Street animals don’t always live happy and healthy lives, especially in a city like Istanbul, which is home to hundreds of thousands of stray cats and dogs. A new internet tool hopes to correct this injustice by helping stray animals find the help they need.
By Işıl İlkter
Istanbul has always been a haven for stray cats and dogs. While the city continues to grow and expand, its massive stray animal population always appears to keep pace with it. Some neighborhoods are known for hosting a particular kind of animal. Cihangir, for example, remains popular with cats. One thing is for sure: these hapless critters deserve a modicum of respect and we should all do what we can to help them out. That’s the philosophy behind Kırık Kuyruk (“Broken Tail”), a free online tool that allows animal lovers to both locate and assist the city’s numberless strays.
The portal was founded by Christian Feiland and Ceyda Kalafatçıoğlu, and was later joined by Rumeysa Gelgi, who runs its website and social media account. “The ‘trigger event’ for KirikKuyruk.com was in 2013, when we tried to save a street cat from the roof of a five-story building in our neighborhood,” Feiland told The Guide Istanbul, recounting how the project was initially launched. “It took two weeks for the cat to be finally rescued,” he recalled. “The long struggle led us to ask: Why isn’t there a webpage specifically designed to help street animals?”
An Istanbul resident of almost 20 years (who himself has taken in four rescued street cats), Feiland stresses that, while the biggest risk to these animals is the city’s ubiquitous traffic, it isn’t enough to simply feed them occasionally. An unwillingness to have these strays neutered, he adds, only serves to make the problem worse.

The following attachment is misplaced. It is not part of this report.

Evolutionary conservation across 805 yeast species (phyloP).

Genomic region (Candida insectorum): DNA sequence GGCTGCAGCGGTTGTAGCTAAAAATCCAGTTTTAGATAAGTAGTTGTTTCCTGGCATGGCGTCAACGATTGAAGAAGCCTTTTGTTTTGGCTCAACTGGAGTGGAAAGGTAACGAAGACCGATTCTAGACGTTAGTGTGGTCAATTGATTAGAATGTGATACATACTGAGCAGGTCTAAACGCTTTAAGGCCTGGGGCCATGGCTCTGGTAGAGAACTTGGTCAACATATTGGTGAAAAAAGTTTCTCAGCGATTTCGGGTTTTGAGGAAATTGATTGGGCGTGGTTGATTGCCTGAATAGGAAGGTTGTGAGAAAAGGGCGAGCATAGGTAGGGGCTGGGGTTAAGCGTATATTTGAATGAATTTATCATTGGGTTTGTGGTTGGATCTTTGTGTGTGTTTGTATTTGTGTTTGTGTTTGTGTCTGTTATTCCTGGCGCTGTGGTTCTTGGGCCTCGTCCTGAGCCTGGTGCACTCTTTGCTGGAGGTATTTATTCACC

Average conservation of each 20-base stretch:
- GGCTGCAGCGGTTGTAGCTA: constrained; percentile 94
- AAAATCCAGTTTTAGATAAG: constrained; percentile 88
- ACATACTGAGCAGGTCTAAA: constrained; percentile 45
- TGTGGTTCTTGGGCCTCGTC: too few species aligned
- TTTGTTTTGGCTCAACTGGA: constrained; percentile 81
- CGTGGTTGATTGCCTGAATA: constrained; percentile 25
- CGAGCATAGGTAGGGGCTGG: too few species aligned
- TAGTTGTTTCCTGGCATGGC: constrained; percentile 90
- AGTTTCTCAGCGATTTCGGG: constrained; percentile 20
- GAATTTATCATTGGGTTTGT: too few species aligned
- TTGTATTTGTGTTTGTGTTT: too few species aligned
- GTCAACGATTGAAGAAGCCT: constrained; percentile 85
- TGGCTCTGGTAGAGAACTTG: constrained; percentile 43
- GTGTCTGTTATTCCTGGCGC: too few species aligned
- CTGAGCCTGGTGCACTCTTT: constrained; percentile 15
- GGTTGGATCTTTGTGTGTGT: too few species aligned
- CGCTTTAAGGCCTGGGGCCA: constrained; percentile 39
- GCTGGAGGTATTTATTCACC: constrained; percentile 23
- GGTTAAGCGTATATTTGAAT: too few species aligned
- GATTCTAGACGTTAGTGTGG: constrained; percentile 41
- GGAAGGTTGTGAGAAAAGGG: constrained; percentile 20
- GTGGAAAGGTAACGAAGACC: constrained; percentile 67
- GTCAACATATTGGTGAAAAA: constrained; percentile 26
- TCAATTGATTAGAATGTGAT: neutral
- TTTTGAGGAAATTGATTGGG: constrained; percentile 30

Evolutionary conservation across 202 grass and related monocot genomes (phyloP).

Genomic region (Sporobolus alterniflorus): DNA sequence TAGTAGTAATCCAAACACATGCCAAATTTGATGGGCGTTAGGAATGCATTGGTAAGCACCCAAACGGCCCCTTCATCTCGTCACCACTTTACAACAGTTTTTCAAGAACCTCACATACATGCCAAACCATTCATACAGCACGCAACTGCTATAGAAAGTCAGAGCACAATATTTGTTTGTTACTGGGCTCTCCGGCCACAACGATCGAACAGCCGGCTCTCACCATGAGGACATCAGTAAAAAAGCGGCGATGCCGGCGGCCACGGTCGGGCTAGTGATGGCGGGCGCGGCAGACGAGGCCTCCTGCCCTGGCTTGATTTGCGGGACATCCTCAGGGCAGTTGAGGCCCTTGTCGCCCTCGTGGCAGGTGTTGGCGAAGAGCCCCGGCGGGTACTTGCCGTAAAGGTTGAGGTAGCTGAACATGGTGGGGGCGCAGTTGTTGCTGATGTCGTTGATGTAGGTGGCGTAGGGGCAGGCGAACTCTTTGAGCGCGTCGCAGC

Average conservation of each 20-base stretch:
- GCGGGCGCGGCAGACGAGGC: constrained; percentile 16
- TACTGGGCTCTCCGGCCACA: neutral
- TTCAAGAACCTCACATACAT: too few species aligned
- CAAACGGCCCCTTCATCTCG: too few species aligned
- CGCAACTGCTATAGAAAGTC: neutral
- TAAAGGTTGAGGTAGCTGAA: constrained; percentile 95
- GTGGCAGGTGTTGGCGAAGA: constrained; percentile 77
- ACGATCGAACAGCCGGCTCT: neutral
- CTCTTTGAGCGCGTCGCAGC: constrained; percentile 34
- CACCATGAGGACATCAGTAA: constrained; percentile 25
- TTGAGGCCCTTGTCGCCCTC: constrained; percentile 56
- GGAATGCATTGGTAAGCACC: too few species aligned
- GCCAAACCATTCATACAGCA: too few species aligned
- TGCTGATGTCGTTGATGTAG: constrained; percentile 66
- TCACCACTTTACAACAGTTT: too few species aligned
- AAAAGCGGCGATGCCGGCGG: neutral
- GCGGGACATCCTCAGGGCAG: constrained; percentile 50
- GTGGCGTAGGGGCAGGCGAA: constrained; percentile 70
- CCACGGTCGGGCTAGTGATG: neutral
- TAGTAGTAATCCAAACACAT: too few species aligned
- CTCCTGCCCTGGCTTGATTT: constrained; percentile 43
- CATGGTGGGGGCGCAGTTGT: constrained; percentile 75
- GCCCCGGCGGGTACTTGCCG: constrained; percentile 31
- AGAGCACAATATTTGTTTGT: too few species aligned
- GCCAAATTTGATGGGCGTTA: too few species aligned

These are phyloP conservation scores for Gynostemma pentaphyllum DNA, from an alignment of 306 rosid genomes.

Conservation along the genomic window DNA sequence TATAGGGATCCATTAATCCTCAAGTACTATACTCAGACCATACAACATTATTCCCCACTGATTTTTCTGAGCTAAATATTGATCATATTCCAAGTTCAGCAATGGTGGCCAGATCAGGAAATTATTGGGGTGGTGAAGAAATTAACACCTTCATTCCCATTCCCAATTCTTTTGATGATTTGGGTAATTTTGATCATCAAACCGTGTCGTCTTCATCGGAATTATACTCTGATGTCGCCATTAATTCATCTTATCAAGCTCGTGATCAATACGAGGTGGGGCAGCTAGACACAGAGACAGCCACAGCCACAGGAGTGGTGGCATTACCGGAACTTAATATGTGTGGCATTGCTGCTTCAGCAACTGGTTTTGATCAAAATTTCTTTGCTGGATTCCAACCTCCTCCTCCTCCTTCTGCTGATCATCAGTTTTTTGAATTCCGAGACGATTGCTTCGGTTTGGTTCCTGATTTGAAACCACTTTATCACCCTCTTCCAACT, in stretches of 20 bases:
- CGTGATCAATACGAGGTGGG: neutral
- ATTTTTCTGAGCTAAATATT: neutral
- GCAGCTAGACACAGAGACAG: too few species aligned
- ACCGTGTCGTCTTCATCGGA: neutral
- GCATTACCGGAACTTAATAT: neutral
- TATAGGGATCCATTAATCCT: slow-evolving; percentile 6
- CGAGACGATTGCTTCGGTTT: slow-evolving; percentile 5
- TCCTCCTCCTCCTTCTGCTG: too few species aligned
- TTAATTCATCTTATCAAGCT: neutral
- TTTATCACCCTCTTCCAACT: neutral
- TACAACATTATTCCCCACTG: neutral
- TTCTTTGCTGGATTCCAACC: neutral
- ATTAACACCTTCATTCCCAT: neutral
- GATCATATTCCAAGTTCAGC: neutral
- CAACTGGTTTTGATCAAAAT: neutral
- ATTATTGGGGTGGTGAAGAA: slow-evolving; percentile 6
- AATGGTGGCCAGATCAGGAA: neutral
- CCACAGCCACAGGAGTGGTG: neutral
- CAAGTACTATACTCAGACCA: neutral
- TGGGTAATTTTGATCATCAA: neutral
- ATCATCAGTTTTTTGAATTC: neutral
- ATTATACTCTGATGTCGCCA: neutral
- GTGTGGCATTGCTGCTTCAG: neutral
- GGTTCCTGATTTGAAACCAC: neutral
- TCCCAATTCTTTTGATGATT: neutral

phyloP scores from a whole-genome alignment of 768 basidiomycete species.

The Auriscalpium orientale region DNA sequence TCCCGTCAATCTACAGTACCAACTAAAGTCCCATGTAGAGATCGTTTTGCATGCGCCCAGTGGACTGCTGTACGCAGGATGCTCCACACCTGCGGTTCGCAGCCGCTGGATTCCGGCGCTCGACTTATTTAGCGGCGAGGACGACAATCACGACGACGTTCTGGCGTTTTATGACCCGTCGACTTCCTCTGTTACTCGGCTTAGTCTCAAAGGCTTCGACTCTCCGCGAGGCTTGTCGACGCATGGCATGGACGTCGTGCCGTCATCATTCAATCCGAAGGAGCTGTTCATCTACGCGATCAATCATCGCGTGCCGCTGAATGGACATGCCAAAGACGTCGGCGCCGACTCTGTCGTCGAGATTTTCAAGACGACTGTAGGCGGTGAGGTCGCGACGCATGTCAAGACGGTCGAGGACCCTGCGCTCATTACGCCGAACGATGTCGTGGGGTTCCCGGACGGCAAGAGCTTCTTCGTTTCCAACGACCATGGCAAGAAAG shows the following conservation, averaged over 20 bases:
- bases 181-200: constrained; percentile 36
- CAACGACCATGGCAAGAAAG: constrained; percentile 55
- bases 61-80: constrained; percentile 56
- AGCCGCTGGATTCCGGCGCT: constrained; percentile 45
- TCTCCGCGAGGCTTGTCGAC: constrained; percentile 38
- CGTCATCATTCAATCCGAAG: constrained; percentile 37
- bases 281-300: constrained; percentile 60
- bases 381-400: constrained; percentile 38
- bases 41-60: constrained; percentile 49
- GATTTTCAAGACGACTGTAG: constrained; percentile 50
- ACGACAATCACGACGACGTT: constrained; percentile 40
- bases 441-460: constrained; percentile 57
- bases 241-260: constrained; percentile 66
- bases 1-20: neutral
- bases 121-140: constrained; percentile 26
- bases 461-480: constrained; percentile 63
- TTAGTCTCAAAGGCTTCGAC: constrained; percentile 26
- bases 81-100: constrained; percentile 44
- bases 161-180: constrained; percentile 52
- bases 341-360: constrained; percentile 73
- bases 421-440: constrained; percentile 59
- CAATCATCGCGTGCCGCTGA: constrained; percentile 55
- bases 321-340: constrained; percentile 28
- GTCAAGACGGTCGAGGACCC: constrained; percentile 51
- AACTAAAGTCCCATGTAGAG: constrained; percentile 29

Turkey is home to an estimated eight million stray cats and dogs, almost 300,000 of which are in Istanbul. According to the Istanbul Municipality’s Veterinary Service, the city’s vast stray animal population can only be stabilized by having three quarters of them neutered. Within the last year alone, the Veterinary Service has reportedly had nearly 25,000 stray cats and dogs neutered of the roughly 175,000 that have been rehabilitated. As a result of the city’s rapid expansion, there are few green spaces or parks in which street animals can take refuge from the elements. In the winter, stray cats often snuggle up inside car engines to keep warm. For this reason, it’s important to check near the engine–and around the tires–before starting your car. Feiland says that he has discovered a total of 11 cats under the hood of his car within the last two years alone.
How does Kırık Kuyruk work?
Kırık Kuyruk is a free online portal featuring a map-based system that covers the entire country. By dropping a pin giving details about a struggling cat or dog, people living nearby can see what is needed and–hopefully–provide some assistance. The portal is divided into 32 categories, including animal transport, adoptions and food donations. It also carries classified ads for animal sitters, temporary homes and kennels, and lost and found animals, among other things. The website is currently available in Turkish, but also has a few pages in English. With the use of online page-translation tools, however, it can be easily accessed in other languages as well.
Notably, Kırık Kuyruk’s activities depend almost entirely on a network of friends and volunteers. It’s a community effort, and a little bit of assistance–especially classified ads–goes a long way. “Like our motto says: ‘Be a hero to the stray animals on your street–more ads, happier paws,” according to Feiland. He went on to urge more people to use the portal with a view to increasing its efficiency. “If more animal lovers, vets, municipalities and organizations place classified ads on our portal,” he explained, “it will become a well-known place to turn to and find help for these animals.”
Kırık Kuyruk welcomes assistance from anyone involved in the public relations, communications or IT fields who might be able to help improve the website. For more info visit kirikkuyruk.com or follow on Instagram @kirikkuyruk.